New medical home standards stress care coordination

Practices with electronic medical record systems will have an easier time becoming NCQA-certified medical homes than those relying on paper records.

By Doug Trapp — Posted Feb. 7, 2011

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New medical home standards released by the National Committee for Quality Assurance on Jan. 31 place greater emphasis on patient feedback, access to physicians and care coordination.

NCQA, a nonprofit health-care quality organization based in Washington, D.C., began formulating the update not long after releasing its original medical home standards in January 2008.

More than 7,600 clinicians and 1,500 sites have been recognized by NCQA as patient-centered medical homes, with the vast majority achieving the status in 2010.

Each site or clinician is ranked from level 1 to 3 based on the number of standards met, with level 3 being the highest level.

NCQA revised its patient-centered medical home program after consulting with certified sites and their clinicians, surveying patients and the public, and analyzing program data, said Lee Partridge, a member of an NCQA advisory panel and a senior health policy adviser for the National Partnership for Women and Families.

Language in NCQA's 2011 medical home standards puts them in alignment with federal meaningful use standards for adopting electronic medical records.

The NCQA program also contains new standards for after-hours patient access, and for communication between a physician or clinic and patients over the phone and by e-mail, said Johann Chanin, NCQA director of product development.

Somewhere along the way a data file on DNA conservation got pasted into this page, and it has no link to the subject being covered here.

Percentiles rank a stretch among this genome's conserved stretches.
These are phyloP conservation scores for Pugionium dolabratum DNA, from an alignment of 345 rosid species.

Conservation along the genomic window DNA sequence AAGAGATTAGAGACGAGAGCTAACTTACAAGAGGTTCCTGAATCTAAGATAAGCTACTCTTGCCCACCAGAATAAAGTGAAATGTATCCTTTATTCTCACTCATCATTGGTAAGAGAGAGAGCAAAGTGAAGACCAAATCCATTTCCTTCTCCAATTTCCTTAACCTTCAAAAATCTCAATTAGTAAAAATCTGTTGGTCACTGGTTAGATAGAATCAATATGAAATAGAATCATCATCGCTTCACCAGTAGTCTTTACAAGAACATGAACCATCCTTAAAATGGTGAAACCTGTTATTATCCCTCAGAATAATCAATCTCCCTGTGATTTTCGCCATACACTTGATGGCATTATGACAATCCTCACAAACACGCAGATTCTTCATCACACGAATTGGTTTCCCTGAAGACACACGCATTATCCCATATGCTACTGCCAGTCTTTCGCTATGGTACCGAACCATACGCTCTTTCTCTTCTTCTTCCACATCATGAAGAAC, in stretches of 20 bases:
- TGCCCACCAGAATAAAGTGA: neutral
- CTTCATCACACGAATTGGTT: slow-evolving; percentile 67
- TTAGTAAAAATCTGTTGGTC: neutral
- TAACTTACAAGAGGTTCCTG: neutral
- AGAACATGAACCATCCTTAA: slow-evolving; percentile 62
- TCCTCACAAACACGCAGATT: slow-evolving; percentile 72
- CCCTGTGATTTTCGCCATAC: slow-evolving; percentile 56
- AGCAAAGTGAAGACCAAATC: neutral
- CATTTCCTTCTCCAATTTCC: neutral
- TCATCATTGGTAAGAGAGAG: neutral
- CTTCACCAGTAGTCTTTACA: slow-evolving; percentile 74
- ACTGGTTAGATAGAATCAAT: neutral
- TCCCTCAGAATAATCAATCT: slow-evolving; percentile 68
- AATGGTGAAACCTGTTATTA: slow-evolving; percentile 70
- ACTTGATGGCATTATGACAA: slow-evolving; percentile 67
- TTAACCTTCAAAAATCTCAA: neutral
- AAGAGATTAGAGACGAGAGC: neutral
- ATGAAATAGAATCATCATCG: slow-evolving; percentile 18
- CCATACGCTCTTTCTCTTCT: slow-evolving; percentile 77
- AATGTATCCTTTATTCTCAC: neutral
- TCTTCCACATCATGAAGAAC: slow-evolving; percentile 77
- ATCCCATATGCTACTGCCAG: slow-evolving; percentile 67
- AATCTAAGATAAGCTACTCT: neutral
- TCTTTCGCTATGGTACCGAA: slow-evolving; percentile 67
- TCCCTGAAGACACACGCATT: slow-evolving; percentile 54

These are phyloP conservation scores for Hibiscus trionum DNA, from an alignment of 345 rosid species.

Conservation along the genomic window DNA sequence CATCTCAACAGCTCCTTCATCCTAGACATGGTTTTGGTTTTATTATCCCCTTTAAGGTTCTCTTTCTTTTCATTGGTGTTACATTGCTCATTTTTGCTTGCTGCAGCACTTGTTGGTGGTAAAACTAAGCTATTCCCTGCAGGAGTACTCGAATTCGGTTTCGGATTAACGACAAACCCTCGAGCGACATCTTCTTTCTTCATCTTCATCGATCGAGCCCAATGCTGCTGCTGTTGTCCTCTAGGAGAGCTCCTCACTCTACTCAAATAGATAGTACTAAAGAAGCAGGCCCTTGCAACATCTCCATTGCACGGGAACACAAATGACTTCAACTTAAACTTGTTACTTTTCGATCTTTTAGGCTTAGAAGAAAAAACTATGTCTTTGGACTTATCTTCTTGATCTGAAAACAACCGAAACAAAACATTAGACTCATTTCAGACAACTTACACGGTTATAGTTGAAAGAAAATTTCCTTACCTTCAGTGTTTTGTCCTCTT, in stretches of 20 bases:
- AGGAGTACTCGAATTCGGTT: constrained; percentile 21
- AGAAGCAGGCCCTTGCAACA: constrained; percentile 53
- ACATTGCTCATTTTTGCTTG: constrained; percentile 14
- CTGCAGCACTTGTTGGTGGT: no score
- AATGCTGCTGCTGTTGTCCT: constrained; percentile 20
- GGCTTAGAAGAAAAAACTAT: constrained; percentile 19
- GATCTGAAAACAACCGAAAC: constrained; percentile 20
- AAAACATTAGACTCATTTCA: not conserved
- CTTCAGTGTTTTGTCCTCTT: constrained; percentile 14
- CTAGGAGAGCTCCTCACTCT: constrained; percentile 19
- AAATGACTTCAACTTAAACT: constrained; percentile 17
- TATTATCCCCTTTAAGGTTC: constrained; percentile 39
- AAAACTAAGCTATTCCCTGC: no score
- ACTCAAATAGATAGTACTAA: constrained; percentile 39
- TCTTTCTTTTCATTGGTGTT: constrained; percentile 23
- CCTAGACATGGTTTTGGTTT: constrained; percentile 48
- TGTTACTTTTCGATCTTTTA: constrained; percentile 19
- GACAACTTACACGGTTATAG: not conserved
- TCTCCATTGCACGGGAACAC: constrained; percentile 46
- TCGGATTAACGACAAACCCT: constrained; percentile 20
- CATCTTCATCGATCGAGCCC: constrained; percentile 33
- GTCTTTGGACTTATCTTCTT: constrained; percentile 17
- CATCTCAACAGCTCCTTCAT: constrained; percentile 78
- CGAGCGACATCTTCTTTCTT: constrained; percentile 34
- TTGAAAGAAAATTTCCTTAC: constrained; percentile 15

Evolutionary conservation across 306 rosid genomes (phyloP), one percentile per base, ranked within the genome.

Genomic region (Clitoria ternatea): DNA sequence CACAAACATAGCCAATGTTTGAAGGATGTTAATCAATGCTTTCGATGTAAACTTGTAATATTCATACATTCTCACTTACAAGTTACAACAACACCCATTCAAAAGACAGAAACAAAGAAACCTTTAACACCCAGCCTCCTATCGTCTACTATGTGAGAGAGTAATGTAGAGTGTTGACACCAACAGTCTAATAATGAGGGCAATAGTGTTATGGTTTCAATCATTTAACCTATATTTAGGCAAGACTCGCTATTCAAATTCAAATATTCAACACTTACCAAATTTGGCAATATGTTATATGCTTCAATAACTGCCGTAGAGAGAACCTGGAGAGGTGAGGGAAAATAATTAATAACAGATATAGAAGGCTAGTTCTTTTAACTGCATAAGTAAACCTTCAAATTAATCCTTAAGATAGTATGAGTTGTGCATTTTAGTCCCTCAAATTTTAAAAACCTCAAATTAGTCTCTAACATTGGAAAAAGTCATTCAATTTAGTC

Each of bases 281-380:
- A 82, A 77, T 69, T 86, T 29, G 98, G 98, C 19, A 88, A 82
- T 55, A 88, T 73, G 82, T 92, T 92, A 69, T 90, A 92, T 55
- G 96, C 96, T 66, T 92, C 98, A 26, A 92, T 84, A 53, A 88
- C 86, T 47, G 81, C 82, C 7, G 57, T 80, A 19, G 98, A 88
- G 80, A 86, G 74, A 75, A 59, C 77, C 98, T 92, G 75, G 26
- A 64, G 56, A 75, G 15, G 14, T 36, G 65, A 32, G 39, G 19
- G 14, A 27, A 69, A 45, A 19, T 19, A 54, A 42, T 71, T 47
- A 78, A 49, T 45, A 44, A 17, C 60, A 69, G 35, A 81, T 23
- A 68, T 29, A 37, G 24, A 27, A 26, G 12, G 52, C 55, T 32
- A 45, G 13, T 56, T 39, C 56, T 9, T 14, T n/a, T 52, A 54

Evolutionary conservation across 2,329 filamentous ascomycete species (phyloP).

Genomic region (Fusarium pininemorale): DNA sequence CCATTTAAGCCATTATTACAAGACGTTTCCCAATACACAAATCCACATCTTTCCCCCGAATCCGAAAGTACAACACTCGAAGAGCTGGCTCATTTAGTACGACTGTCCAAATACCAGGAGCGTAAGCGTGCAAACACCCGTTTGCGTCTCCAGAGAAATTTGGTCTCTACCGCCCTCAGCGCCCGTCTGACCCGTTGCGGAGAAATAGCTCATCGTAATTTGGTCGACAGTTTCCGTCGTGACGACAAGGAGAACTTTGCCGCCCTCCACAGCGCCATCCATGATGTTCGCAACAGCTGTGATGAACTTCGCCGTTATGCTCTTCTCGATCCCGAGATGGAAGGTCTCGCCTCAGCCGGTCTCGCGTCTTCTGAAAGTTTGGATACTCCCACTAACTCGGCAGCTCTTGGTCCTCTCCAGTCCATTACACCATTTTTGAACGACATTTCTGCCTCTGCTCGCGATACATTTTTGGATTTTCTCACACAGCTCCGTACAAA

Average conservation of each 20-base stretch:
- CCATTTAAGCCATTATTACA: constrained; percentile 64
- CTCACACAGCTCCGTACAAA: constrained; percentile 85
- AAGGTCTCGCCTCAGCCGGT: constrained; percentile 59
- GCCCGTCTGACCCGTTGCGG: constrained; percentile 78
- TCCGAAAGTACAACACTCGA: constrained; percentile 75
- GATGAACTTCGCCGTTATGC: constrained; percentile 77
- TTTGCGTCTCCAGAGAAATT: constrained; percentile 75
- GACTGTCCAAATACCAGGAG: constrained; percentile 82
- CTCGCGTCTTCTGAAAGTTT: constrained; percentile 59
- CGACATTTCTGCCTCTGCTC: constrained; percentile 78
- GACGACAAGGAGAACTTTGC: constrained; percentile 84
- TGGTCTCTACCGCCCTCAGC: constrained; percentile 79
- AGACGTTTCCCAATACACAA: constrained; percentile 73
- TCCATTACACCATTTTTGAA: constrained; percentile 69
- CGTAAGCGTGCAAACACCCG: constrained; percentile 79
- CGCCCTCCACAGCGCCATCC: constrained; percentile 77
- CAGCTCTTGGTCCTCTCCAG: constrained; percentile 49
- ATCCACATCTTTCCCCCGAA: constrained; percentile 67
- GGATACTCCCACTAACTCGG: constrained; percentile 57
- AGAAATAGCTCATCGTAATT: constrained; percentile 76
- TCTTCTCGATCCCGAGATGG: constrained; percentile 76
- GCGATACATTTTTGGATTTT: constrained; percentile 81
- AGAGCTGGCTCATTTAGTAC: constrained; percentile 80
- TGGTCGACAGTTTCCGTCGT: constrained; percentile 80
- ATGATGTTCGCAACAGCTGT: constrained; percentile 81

"There are some aspects of access and communication that we didn't include this time, so we zeroed in on whether a patient is able to gain access to care during and after hours," she said.

Although most sites and clinicians probably already meet some of the medical home standards, achieving official recognition will be somewhat more difficult, Chanin said. Documenting that the standards have been met can take several months or longer and cost $500 to $3,000, according to NCQA.

Pilot programs and other incentives available in certain parts of the country can help defray the cost.

Practices with electronic medical records systems will have a head start because that's the costliest part of becoming a medical home, Chanin said. Medical home recognition lasts three years.

New York is a leader in medical home recognition. More than 200 sites and 200 clinicians had received NQCA medical home recognition by the end of 2010, in part because the state's Medicaid program offers incentive pay to physicians and clinics that achieve the certification. The amount of pay increases with the level of recognition.

Quality a key

Federal health policymakers increasingly are discussing the need to improve the quality of care in Medicare and Medicaid.